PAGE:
Decision Assist

Back pain specialist

Introduction

The purpose of this tool is to help you decide whether or not to see a back pain specialist. When making a decision like this, you must balance:

This tool is not a substitute for professional medical care and advice. Ask your regular doctor to help you decide whether it is worth seeing a specialist. There is usually no exact "right" or "wrong" answer.

Your physician may make certain recommendations to you. However, the final decision about whether to see a specialist rests with you.

What does the specialist do?

Back pain is one of the most common complaints that doctors treat. Nearly four out of five people will experience back pain at some time in their life.

The cause of many cases of back pain is often hard to define. (This is called nonspecific back pain.) It may be caused by muscle strain, injury to the back, overuse, muscle disorders, pressure on a nerve root, or poor posture. Pregnant women, smokers, construction workers, and people who perform repetitive lifting all have increased risk of back pain.

Spine supporting structures

A physical examination of the back, abdomen, and the legs or arms may confirm back pain or muscle spasm. A specialist may find weakness or change in sensation during the examination. However, a physical examination alone does not reveal a specific cause (such as a herniated disk).

X-rays of the spine are usually a normal part of seeing a specialist. Further testing may include a CT scan or MRI of the spine. Once the tests are complete, the specialist can recommend treatment.

Key points

Muscle strain is often the cause of back pain. This usually responds to 2 - 5 days of rest and anti-inflammatory pain medications (such as ibuprofen, naproxen, or aspirin), followed by the gradual return to normal activities. You may need prescription medication to reduce muscle spasms.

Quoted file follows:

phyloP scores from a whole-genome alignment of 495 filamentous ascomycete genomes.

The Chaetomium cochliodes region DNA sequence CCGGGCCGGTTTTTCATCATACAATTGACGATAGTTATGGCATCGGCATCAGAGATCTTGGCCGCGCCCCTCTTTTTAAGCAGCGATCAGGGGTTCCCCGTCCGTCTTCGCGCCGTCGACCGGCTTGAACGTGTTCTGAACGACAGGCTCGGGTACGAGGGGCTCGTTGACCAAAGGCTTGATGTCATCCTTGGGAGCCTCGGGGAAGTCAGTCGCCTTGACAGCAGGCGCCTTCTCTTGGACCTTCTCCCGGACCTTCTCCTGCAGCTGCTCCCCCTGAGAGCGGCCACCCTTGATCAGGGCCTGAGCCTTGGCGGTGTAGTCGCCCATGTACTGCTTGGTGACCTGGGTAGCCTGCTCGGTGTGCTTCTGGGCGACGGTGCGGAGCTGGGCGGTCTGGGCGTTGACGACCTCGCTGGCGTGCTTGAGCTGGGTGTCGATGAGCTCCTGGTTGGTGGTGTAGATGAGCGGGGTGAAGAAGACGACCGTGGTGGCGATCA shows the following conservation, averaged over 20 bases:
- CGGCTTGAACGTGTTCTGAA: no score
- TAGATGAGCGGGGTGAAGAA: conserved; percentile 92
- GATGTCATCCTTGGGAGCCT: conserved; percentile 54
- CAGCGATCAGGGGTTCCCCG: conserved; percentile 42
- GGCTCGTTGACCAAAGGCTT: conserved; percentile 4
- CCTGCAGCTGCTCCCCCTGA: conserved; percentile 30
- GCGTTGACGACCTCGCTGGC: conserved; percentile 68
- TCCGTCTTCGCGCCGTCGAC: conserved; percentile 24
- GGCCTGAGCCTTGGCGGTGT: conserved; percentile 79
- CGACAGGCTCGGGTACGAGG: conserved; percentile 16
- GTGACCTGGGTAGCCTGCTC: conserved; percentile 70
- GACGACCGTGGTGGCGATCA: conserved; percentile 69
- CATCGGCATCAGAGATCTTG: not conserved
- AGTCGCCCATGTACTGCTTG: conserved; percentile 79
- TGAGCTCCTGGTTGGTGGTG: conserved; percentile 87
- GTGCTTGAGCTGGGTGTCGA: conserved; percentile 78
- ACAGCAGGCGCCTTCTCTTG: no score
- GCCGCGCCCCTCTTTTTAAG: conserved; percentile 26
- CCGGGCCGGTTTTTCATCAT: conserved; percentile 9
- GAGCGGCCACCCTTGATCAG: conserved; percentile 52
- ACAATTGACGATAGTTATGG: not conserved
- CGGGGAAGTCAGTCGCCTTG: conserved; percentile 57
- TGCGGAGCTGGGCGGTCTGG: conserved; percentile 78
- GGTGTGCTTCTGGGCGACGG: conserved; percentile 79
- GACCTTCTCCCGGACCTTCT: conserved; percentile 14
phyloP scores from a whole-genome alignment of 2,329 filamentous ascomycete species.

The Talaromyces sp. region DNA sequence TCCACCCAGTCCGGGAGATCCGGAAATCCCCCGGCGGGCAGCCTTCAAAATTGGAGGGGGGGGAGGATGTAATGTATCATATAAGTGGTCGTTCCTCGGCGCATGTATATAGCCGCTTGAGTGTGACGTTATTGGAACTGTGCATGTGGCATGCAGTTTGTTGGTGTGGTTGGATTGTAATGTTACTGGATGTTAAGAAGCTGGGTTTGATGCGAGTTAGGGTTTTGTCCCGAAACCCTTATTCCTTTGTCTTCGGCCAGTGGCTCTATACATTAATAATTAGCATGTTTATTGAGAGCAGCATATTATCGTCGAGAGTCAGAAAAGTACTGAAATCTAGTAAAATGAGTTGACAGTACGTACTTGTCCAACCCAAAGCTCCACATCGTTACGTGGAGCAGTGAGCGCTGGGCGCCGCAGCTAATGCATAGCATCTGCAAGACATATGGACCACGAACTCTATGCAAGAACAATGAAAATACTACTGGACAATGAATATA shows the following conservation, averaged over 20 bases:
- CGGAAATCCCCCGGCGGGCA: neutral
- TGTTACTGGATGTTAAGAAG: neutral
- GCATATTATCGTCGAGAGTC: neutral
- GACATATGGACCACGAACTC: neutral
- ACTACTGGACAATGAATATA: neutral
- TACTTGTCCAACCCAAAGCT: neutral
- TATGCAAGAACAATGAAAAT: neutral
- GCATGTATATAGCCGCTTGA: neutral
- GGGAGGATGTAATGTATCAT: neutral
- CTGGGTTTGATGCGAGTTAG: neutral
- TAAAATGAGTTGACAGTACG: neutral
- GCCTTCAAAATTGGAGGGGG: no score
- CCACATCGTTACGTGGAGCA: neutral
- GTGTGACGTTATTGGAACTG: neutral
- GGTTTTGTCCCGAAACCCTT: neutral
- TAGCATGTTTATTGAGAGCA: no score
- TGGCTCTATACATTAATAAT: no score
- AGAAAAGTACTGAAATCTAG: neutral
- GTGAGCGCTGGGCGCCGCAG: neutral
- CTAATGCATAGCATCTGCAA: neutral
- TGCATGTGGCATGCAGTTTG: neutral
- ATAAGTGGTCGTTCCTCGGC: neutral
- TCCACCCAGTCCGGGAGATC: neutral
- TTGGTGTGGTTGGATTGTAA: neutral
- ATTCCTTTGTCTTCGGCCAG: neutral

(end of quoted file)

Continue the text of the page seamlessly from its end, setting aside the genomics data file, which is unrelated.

Muscle strain
Click the icon to see an example of a muscle strain.

Primary care doctors often prescribe physical therapy to help treat someone with back pain. Physical therapists can teach patients good posture and correct lifting techniques. Physical therapy can help people learn exercises to improve strength and flexibility in their spine, abdomen, and legs.

You should probably see a back specialist, however, when:

You can see different kinds of specialists for back pain, including:

How much time this decision tool will take

What this tool will provide


Review Date: 9/12/2010
Reviewed By: Linda J. Vorvick, MD, Medical Director, MEDEX Northwest Division of Physician Assistant Studies, University of Washington, School of Medicine. Also reviewed by David Zieve, MD, MHA, Medical Director, A.D.A.M., Inc.


References:
  • Chou R, Qaseem A, et al. Diagnosis and treatment of low back pain: a joint clinical practice guideline from the American College of Physicians and the American Pain Society. Ann Intern Med. 2007;147(7):478-491.
  • Hayden JA, van Tulder MW, Malmivaara AV, et al. Meta-analysis: exercise therapy for nonspecific low back pain. Ann Intern Med. 2005;142(9):765-775
  • Ratcliffe J, Thomas KJ, MacPherson H, et al. A randomised controlled trial of acupuncture care for persistent low back pain: cost effectiveness analysis. BMJ. 2006;333(7569):626.v
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